Appeals Court Unanimously Invalidates Patents on Human Gene Analysis, Divides of Whether Genes Themselves May Be PatentedNEW YORK -- July 29, 2011 -- A federal appeals court today upheld the right of patients and geneticists to challenge patents relatig to genetic testing. The court also unanimously upheld a lower court's decision to invalidate claims on analyzing gene sequences. In another portion of the decision today, the three court of appeals judges split on whether two human genes associated with hereditary breast cancer and ovarian cancer can themselves be patented, with two voting they can, and one voting they cannot.
The ruling follows a lawsuit brought by a group of patients and scientists represented by the Public Patent Foundation (PUBPAT) and the American Civil Liberties Union (ACLU) and calls into question the validity of patents now held on approximately 4,000 human genes.
“As all the judges today agreed that our clients had standing to bring this case and that analyzing gene sequences for alterations is not patentable,” said Daniel B. Ravicher, executive director of PUBPAT and counsel for plaintiffs in the lawsuit. “The judges disagreed with each other on whether pieces of the human genome are patentable, and we agree with Judge Bryson who explained they are not because no one ‘invents’ genes. Inventions are things like new genetic tools or drugs, all of which can be patented because they are not genes themselves.”
The lawsuit against Myriad Genetics and the University of Utah Research Foundation, which hold the patents on the genes, charged that the challenged patents are illegal and restrict both scientific research and patients’ access to medical care, and that patents on human genes violate the First Amendment and patent law because genes are "products of nature."
“Today’s ruling is a blow to the idea that patent law cannot impede the free flow of ideas in scientific research,” said Chris Hansen, a staff attorney with the ACLU Speech, Privacy and Technology Project. “Human DNA is not a manufactured invention, but a natural entity like air or water. To claim ownership of genetic information is to unnecessarily block the free exchange of ideas.”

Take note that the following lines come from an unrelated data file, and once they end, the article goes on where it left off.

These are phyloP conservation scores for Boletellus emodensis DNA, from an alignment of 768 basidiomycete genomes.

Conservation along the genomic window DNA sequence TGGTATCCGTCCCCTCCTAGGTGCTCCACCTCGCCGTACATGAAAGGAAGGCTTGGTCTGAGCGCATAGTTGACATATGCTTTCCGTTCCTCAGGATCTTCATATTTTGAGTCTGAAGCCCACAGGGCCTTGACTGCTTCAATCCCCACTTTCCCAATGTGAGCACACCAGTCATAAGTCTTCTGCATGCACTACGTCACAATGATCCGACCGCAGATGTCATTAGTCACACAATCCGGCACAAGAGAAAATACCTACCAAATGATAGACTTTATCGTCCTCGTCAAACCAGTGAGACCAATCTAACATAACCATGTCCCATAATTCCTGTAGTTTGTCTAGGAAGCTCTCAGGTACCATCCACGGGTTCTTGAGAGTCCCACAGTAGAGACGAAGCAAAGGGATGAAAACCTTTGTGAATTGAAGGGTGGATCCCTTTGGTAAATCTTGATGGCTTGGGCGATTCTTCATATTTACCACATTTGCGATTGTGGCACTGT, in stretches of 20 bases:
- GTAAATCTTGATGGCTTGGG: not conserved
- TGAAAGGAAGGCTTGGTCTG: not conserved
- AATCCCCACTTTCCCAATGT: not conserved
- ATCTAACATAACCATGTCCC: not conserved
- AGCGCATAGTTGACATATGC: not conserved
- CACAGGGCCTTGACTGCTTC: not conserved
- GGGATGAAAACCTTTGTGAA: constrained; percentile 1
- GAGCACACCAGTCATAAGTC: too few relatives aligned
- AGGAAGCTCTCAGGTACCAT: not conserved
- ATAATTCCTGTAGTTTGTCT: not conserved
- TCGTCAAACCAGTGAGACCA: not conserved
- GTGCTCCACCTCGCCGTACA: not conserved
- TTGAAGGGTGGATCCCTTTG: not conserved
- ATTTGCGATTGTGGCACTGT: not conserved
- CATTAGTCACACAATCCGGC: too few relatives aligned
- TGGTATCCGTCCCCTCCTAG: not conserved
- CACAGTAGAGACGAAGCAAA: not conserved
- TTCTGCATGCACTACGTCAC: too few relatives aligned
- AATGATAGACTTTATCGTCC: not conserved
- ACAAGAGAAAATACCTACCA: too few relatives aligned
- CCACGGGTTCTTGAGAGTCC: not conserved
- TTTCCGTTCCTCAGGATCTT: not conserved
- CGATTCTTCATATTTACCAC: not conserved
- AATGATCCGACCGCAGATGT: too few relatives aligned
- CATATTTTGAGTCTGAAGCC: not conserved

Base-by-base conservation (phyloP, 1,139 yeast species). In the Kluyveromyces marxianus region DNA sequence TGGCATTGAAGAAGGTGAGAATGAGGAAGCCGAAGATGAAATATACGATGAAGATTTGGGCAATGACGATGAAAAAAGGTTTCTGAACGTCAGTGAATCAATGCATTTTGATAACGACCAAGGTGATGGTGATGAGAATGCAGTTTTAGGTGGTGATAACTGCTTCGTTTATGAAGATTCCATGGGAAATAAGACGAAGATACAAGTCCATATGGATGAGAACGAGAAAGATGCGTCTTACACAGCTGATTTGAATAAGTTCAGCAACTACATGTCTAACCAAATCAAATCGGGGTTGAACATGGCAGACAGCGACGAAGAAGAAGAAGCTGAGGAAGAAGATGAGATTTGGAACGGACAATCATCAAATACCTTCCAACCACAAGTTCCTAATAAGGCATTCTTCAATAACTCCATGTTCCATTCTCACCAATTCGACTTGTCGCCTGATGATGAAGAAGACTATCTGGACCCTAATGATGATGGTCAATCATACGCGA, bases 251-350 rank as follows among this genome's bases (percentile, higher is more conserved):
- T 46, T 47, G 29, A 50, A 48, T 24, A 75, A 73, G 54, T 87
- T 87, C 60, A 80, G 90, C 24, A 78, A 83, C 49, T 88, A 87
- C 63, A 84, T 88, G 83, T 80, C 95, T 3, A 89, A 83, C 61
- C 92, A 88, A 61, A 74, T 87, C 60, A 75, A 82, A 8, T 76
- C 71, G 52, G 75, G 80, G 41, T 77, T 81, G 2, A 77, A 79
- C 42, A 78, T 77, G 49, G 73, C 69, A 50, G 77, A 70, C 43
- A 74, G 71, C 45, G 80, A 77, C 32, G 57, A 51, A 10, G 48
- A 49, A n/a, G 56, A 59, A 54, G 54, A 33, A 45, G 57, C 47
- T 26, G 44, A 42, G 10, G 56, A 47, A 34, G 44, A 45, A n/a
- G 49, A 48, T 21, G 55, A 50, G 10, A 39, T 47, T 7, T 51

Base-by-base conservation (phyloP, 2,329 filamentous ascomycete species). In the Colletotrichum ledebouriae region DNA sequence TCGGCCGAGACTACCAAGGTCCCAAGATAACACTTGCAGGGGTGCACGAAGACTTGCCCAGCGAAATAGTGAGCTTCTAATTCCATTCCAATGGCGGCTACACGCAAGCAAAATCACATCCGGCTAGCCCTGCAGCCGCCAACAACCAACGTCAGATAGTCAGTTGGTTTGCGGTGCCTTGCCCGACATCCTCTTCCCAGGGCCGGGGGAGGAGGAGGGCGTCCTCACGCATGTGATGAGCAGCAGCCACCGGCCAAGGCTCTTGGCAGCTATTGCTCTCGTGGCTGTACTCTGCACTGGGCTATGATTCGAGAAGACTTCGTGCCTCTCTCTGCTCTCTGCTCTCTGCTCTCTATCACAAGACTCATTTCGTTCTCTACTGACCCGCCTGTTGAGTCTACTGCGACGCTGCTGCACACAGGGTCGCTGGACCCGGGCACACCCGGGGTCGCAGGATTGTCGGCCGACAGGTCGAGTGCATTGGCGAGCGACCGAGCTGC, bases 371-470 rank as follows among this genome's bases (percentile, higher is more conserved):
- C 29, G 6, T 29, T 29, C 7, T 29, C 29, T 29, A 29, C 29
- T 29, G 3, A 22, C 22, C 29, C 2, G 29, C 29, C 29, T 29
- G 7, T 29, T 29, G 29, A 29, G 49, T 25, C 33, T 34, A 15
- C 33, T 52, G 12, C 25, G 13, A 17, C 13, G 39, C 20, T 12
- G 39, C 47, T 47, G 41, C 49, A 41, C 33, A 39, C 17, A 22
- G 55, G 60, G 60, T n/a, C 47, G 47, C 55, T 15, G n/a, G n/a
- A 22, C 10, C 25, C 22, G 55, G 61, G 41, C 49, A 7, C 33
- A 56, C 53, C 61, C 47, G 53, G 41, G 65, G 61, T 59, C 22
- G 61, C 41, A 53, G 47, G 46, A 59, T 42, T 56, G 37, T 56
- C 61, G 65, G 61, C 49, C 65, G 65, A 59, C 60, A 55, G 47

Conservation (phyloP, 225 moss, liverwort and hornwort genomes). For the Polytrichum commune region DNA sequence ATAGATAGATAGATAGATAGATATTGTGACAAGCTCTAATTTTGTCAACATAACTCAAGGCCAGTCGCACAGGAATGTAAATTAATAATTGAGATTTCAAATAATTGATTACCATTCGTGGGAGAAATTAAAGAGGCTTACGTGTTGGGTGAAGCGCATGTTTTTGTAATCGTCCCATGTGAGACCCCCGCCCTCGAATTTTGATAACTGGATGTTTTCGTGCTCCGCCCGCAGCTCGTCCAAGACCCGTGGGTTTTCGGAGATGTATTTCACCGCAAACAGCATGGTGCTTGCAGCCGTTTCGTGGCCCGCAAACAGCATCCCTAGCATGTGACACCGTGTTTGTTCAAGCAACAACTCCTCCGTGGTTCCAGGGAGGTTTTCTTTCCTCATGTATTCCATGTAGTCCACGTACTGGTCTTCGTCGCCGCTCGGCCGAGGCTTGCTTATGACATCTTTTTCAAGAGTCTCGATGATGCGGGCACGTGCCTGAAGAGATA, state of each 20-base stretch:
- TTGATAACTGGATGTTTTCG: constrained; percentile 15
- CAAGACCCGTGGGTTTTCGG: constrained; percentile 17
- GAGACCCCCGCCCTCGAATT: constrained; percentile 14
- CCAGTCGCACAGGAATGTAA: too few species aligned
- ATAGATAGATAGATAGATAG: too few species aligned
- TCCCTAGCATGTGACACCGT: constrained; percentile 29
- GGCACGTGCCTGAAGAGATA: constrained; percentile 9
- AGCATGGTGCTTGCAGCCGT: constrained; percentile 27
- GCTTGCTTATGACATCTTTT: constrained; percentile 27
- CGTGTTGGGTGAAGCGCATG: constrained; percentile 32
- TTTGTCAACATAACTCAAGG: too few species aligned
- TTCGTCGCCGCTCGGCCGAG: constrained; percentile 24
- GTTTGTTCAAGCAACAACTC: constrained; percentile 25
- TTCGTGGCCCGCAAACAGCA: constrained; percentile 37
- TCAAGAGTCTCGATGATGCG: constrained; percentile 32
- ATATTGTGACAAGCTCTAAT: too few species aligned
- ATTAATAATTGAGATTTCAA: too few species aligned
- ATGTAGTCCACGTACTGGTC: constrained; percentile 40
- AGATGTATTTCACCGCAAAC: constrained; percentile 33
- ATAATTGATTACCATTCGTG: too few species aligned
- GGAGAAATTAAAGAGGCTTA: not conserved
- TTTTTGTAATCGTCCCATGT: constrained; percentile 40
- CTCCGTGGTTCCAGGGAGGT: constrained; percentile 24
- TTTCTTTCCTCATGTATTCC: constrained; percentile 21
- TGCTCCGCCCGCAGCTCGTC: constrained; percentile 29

The specific patents the lawsuit challenged are on the BRCA1 and BRCA2 genes. Mutations along those genes are responsible for most cases of hereditary breast and ovarian cancers. Many women with a history of those cancers in their families opt to undergo genetic testing to determine if they have the mutations on their BRCA genes that put them at increased risk for these diseases. This information is critical in helping these women decide on a plan of treatment or prevention, including increased surveillance, preventive mastectomies or ovary removal.
One of the judges on the panel dissented in part with the decision, writing that patents on the genes should be invalid. “…[E]xtracting a gene is akin to snapping a leaf from a tree,” Judge William C. Bryson of the U.S. Court of Appeals for the Federal Circuit wrote. “Like a gene, a leaf has a natural starting and stopping point. It buds during spring from the same place that it breaks off and falls during autumn. Yet prematurely plucking the leaf would not turn it into a human-made invention.”
The lawsuit, Association for Molecular Pathology, et al. v. Myriad Genetics, Inc., was filed on behalf of breast cancer and women’s health groups, individual women, geneticists and scientific associations representing approximately 150,000 researchers, pathologists and laboratory professionals. Because the PUBPAT/ACLU lawsuit challenges the whole notion of gene patenting, its outcome could have far-reaching effects beyond the patents on the BRCA genes. Approximately 20 percent of all human genes are patented, including genes associated with Alzheimer's disease, muscular dystrophy, colon cancer, asthma and many other illnesses.
The patents granted to Myriad gave the company the exclusive right to perform diagnostic tests on the BRCA1 and BRCA2 genes and to prevent any researcher from even looking at the genes without first getting permission from Myriad. Myriad's monopoly on the BRCA genes makes it impossible for women to access alternate tests or get a comprehensive second opinion about their results. It also allows Myriad to charge a high price for its tests.
“The court has made the wrong decision for a woman’s health,” said Sandra Park, staff attorney with the ACLU Women’s Rights Project. “No corporation should be able to claim ownership of women’s own genetic information.”
Several major organizations, including the American Medical Association, the March of Dimes and the American Society for Human Genetics, filed friend-of-the-court briefs in support of the challenge to the patents on the BRCA genes. In addition, the United States Department of Justice filed a brief arguing that many of the gene patents issued by the Patent Office are invalid.
Attorneys on the case include Ravicher and Sabrina Hassan of PUBPAT; Hansen and Aden Fine of the ACLU Speech, Privacy and Technology Project; and, Sandra Park and Lenora Lapidus of the ACLU Women's Rights Project.
Today's Court of Appeals decision is available here.
More information about the case is available online at www.pubpat.org/brca.
Daniel B. Ravicher, (212) 796-0570; email@example.com